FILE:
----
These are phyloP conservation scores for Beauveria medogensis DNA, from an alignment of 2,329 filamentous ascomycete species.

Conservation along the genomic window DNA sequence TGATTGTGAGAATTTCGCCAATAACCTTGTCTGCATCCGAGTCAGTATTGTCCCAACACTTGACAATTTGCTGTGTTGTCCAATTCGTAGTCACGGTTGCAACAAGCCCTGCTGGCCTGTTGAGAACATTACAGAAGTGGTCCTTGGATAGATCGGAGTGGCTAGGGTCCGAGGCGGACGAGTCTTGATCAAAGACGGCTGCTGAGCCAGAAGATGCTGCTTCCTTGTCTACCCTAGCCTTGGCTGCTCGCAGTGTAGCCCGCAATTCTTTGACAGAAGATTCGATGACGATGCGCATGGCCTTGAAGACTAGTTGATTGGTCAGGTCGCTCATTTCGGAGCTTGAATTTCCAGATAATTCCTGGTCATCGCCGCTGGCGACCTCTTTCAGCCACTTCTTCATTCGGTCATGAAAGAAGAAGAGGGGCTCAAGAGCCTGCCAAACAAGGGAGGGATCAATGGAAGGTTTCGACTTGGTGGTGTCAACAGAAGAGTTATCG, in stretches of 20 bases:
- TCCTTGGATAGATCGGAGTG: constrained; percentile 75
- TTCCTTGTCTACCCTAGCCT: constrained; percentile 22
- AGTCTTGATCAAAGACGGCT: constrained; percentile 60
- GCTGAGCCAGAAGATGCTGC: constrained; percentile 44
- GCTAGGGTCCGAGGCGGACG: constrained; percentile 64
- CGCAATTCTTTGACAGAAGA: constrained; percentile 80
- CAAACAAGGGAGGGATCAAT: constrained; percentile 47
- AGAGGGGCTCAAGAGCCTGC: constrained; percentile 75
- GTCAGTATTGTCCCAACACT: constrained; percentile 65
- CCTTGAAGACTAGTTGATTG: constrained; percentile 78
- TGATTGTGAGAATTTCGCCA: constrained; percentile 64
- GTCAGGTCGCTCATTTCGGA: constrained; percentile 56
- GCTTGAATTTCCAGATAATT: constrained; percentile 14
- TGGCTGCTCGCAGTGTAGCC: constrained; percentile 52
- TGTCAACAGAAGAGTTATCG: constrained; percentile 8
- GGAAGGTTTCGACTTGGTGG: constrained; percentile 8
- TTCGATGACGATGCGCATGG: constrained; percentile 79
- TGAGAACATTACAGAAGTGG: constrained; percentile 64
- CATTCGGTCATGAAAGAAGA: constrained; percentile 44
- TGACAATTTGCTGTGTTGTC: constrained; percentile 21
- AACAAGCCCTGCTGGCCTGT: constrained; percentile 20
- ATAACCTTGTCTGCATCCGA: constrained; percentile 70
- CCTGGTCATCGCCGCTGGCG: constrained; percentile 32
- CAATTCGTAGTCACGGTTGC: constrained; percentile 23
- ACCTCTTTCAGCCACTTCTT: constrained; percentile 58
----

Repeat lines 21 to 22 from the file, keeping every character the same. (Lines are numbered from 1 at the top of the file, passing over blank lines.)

- CATTCGGTCATGAAAGAAGA: constrained; percentile 44
- TGACAATTTGCTGTGTTGTC: constrained; percentile 21